FOR IMMEDIATE RELEASE May 30, 2023 Contact: Jessica Felix Romero |

Sojourners’ Statement on Debt Ceiling Agreement

Washington, D.C- The debt ceiling framework announced this weekend avoids defaulting on our nation’s financial commitments, which would have caused an unprecedented economic recession with millions of jobs lost, as well as disrupting critical payments like Social Security and Medicare.

While this deal is a significant improvement over the extreme cuts initially voted on by House Republicans, there remain a number of problematic pieces of the proposed deal that will cause harm to those who are experiencing extreme poverty and hardship, particularly aging and older adults. In fact, this agreement protects defense spending from cuts while attacking everything from medical research, child care, education, and job training, to housing, environmental protection, and public health—which all share the same pot of money and are often forced to compete for resources and funding in ways our defense industry does not.

Much of the focus of the debate revolved around work- reporting requirements. These failed requirements never should have been part of the debt ceiling discussion. These policies are often steeped in racism and unfounded stereotypes about people with low incomes. They ignore the reality that most people who can work do work and that many people receiving assistance are either working, between jobs, or have reasons like health or caregiving that prevent them from working, at least temporarily.

In fact, according to the Congressional Budget Office, when factoring in the cost of implementing new requirements on programs like SNAP, Medicaid, or Temporary Assistance for Needy Families (TANF), it wasn’t clear whether new requirements would save the U.S. much money — and could wind up costing the U.S. more money than it saved to enforce these unnecessary requirements. That same report also stated: “By removing families from TANF before they found work—and by deterring families from entering the program—work requirements have probably played a role in increasing the number of families in deep poverty.” Taking about $8 per person per day of food assistance away from older adults was never about reducing deficits — the savings are tiny in the context of the federal budget and the U.S. can easily afford to ensure that people can afford food.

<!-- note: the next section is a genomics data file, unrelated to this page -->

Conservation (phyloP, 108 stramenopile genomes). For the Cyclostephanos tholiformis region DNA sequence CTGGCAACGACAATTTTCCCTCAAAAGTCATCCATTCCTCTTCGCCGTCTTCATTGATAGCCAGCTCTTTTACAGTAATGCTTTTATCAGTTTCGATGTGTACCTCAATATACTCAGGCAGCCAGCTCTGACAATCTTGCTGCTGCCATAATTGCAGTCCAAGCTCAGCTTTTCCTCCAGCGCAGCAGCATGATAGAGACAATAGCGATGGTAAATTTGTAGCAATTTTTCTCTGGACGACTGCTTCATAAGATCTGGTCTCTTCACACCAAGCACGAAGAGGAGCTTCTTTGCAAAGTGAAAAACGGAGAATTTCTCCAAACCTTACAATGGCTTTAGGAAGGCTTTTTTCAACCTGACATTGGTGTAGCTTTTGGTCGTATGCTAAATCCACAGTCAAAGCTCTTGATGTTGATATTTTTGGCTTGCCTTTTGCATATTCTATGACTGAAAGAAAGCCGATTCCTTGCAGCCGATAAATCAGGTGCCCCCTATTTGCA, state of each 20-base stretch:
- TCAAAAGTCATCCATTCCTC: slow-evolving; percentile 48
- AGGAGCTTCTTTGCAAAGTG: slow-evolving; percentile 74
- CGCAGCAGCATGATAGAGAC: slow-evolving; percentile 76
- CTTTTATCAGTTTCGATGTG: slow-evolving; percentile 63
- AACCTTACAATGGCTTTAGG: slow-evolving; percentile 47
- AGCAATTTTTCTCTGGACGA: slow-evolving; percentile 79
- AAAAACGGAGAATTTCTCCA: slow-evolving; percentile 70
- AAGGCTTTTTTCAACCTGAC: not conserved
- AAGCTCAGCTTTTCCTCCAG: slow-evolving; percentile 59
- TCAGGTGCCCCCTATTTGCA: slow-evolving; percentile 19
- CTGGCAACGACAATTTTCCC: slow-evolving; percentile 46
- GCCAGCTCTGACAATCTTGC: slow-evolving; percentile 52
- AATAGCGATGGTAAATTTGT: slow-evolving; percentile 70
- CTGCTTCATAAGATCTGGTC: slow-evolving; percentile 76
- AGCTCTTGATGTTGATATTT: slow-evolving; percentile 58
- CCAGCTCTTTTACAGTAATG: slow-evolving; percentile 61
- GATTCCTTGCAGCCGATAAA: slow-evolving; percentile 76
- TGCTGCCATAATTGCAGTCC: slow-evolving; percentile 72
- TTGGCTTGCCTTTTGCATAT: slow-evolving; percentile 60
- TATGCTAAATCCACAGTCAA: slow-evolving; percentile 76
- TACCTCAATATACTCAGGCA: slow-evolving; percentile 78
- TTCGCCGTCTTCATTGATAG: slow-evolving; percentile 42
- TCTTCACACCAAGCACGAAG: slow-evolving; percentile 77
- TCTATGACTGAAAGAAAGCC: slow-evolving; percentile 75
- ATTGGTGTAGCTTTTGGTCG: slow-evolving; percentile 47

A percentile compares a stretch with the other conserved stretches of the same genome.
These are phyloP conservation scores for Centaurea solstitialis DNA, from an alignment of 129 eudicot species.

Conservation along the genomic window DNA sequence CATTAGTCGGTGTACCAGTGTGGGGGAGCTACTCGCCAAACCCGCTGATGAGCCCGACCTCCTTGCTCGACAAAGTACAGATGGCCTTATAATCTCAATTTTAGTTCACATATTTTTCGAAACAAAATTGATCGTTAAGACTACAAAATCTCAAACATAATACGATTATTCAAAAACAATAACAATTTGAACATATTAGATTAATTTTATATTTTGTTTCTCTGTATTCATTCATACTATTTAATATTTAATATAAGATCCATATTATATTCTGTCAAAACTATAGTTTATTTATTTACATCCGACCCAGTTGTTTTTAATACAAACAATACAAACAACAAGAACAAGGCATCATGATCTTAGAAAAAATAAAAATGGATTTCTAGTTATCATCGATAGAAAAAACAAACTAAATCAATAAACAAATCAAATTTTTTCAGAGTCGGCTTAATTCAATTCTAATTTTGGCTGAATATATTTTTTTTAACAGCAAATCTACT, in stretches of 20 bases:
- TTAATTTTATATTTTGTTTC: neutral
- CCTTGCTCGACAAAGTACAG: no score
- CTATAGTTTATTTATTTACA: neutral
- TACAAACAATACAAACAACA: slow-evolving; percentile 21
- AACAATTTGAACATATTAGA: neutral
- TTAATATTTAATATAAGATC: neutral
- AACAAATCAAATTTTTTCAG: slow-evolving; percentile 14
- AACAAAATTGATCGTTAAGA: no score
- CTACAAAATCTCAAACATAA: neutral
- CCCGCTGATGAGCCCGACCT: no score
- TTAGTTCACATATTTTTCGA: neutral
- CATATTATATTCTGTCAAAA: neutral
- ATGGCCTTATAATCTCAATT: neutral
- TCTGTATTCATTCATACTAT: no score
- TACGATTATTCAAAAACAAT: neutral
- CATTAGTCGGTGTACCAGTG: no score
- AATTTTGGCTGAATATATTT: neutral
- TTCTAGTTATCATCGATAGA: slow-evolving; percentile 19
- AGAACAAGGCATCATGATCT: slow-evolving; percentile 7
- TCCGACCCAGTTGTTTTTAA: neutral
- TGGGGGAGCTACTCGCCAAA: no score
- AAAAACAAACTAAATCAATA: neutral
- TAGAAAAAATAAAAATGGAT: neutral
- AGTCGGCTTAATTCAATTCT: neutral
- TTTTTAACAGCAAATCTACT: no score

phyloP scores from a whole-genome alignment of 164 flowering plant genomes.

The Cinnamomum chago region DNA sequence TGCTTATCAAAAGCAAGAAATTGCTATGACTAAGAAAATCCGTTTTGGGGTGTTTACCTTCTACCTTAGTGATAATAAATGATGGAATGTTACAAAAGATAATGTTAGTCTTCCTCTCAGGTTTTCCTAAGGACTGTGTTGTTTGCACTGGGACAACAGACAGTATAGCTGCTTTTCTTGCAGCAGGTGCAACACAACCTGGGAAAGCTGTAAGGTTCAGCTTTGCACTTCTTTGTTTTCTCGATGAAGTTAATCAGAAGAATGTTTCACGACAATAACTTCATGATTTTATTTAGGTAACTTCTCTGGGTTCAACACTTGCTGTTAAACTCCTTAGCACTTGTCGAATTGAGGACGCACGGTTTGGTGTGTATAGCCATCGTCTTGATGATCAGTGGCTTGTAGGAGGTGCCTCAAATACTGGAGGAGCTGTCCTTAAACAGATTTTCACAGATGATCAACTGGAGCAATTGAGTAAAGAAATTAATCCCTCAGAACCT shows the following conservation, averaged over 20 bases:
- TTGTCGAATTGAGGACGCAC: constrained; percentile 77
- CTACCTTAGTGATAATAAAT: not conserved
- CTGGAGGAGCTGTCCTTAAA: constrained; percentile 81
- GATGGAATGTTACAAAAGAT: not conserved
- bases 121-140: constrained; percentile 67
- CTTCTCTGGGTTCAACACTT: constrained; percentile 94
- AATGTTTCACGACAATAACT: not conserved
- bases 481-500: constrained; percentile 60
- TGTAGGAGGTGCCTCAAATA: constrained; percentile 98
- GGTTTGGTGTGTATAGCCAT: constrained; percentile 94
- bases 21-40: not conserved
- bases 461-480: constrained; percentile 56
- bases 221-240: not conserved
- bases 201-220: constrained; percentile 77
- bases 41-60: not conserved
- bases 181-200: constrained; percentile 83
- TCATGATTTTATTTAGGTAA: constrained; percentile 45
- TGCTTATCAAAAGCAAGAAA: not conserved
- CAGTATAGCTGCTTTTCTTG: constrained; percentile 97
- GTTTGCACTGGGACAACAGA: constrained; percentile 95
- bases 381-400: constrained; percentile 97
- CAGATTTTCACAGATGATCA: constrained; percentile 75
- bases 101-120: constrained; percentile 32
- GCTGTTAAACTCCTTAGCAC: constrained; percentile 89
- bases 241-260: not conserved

Those newly at risk of losing food assistance have very low incomes, typically well below the poverty line, and will be pushed even deeper into poverty when they lose SNAP. This proposal will also increase hunger and poverty among thousands of older adults aged 50 to 54 by putting them at risk of losing food assistance. A large share of those adults are already in poor health—losing basic assistance because they aren’t able to meet the work reporting requirement will only punish them for their circumstances, not help uplift them. The agreement does include some improvements to the existing failed SNAP work-reporting requirements . While these new exemptions are positive, improvements for some don’t justify expanding to others a failed policy that will increase and deepen poverty.

Even as House Republicans insisted on harmful work requirements for low-income people, they prioritized making it easier for wealthy people to continue to accumulate money without paying their fair share. While full details remain unclear, it appears that the agreement calls for a substantial rescission in the IRS funding—$10 billion in 2024 and up to that amount in 2025—that was provided in the Inflation Reduction Act (IRA). While smaller than the cut in the House-passed bill, this could be as much as one-quarter of the funding provided under the IRA. The focus on protecting wealthy tax cheaters is a disservice to honest taxpayers, many who make far less money and pay far more in taxes.

“The moral test of any budget and policy change is whether it ends up helping or hurting the most vulnerable and marginalized people in our communities and nation. While this debt deal became necessary to avert economic disaster, the more stringent work requirements and cuts to vital social programs mean that we will be failing to meet this test. As we look ahead to the budget and appropriations process it is imperative that Congress supports the war against poverty, not start a war on people living in poverty disguised as an attempt to reduce our growing deficit,” said Rev. Adam Russell Taylor, President of Sojourners.